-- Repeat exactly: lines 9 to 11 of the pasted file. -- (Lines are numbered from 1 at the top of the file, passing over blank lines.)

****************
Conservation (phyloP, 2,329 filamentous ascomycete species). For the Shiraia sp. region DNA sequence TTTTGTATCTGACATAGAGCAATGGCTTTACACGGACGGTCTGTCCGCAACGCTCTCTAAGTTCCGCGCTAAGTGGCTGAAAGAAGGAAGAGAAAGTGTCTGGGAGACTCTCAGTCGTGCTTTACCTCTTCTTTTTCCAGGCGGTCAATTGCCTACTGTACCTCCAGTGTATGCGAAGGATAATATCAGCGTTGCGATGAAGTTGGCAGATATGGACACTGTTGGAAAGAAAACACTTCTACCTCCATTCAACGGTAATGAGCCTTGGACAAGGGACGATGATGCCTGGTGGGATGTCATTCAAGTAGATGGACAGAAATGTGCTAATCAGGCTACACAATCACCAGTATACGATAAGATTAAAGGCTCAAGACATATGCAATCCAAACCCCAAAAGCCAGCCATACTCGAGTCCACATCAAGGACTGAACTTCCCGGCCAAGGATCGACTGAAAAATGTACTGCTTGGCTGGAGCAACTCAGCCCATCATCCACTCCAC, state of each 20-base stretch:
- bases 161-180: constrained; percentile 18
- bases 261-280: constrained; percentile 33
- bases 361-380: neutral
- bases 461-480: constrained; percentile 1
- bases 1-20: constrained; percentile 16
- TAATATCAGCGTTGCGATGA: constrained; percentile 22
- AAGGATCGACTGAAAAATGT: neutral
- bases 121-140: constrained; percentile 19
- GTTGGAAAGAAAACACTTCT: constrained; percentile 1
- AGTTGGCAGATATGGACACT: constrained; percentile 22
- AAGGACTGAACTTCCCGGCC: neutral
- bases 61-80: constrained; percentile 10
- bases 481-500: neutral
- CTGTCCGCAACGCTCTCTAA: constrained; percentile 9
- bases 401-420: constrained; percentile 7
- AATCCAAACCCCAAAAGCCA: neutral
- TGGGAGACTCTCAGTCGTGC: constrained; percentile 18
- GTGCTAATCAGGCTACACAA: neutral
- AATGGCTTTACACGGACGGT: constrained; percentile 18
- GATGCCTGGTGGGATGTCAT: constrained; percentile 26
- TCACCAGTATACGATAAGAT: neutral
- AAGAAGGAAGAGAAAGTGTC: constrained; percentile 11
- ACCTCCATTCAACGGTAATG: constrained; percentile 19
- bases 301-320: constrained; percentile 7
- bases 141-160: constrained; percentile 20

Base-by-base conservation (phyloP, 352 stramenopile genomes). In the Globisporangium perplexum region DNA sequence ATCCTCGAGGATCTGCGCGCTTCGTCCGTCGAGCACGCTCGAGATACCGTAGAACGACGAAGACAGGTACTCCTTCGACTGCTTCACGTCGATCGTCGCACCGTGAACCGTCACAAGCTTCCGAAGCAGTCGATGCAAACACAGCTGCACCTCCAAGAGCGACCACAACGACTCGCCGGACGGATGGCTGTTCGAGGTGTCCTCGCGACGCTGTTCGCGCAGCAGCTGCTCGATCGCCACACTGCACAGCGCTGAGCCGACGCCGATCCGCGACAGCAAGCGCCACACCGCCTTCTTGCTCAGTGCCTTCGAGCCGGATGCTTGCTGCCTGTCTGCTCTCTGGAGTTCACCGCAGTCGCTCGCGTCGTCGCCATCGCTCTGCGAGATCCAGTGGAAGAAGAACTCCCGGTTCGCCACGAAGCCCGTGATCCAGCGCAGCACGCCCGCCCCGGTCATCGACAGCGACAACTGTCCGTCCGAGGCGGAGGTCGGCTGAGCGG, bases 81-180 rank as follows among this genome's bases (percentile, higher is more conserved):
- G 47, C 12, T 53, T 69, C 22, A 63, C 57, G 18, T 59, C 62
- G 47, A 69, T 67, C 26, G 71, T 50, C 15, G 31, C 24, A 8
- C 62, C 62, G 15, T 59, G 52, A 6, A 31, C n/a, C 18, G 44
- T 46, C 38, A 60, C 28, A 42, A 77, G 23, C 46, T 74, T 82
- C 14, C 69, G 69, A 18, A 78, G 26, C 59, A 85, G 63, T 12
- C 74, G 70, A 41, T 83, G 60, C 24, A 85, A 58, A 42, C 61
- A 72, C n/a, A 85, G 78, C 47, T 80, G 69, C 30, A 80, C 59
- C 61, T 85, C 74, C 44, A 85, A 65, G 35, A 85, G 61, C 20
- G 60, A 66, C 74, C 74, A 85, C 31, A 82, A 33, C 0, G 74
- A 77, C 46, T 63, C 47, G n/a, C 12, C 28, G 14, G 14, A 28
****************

- bases 121-140: constrained; percentile 19
- GTTGGAAAGAAAACACTTCT: constrained; percentile 1
- AGTTGGCAGATATGGACACT: constrained; percentile 22